Monday, March 23, 2009

Liking Your Clients' Work

I think one of the biggest fears/paranoias of authors is what happens next. I was recently asked how I handle a client’s next project if I don’t like it. Do I simply send it out anyway, do I throw the client to the curb and how does that project come about?

First things first. I like to stay in regular communication with my clients, and if all goes well I should rarely be surprised. In other words, my hope is that before my clients start any project we have a conversation about it. We talk about the idea, the execution, and the author’s vision as well as my own. If we both agree that it seems like a viable project, then she’ll move forward and start writing. And yes, there have been times, with some clients, that we’ve gone round after round in discussions about what happens next, not disagreeably, just trying to find the right fit.

But what happens if a client is hell-bent on a certain project that I’m just not as keen on or the project comes in and it isn’t at all what I envisioned. What do I do then? Well, you all know the answer to this by now. It depends.

It really depends on the client’s situation and what’s wrong with the book. Is the client published? Does she have an established career to consider and is the book just plain crap? No matter the case, I’m going to be as delicately honest as possible (at least I hope I’m delicate about it). My goal is to help my clients build careers, and sometimes that means saying things they don’t want to hear. If I think the book is salvageable I’ll definitely talk over revisions with the client. If not, the client and I, together, will come up with a plan on what to do next. Sometimes it’s the client who decides the project can’t be saved, and sometimes we are both amazed with what it ends up becoming.

If the author has not yet sold I have a little more leeway. I’m never going to send out a book I think is just terrible. This is my reputation we’re talking about, and my clients are depending on my reputation, but after some revisions and candid conversations, I may send out a book that a client thoroughly believes in even though I’m not sure. In these cases it’s usually less about it being a bad book or bad writing and more a disagreement on whether or not it will sell and, let’s be honest, sometimes you just don’t know, so it can’t hurt to try.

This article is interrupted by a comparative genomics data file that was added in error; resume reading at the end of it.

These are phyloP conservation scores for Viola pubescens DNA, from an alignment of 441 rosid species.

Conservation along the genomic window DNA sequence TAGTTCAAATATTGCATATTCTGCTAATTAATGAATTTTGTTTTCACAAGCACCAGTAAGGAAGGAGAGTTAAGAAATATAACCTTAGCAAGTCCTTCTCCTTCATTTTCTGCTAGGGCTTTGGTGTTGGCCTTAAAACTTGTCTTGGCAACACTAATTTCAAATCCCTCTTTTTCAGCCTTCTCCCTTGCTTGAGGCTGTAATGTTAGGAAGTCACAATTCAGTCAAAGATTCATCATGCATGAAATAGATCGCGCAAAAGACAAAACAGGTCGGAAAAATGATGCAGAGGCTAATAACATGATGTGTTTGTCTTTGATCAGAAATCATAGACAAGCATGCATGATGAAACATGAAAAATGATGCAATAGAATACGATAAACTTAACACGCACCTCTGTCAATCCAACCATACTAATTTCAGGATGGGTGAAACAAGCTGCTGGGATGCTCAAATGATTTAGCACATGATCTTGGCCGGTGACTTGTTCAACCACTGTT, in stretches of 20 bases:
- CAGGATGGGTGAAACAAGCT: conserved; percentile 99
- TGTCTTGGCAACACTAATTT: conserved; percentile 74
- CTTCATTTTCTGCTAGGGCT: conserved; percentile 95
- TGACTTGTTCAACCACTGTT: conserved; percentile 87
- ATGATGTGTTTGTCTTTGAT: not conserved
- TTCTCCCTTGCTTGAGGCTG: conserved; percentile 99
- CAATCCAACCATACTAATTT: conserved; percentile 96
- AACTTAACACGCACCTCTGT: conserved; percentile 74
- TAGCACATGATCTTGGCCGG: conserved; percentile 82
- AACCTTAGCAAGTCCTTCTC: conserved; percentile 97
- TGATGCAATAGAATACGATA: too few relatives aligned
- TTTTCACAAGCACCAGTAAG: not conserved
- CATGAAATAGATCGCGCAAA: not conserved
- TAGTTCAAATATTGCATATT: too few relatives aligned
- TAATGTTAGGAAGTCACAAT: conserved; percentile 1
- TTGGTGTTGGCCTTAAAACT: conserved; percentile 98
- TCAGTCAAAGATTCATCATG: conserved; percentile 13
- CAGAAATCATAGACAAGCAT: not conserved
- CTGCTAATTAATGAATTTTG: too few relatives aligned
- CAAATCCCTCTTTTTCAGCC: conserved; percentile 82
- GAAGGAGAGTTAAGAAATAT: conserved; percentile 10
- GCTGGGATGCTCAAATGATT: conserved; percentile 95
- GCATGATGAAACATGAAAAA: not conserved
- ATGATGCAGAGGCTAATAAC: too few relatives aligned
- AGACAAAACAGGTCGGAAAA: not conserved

In terms of how long will I go, how many books will I “reject” before parting ways with a client, I don’t have a number. If a client is actively working on new projects and new ideas and I still believe she can do it, I’m willing to stick by her side. If for some reason I’ve learned that book one must have been some sort of anomaly and demons have taken over my client’s writing ability, I might, very kindly, suggest that maybe we’re no longer a good fit. Honestly though, I’ve never let a client go because I couldn’t sell her work. I have parted ways with clients because of a shift in writing—she might no longer be writing something I represent, or because, for whatever reason, there seems to be a loss of faith in the relationship.


Jessica

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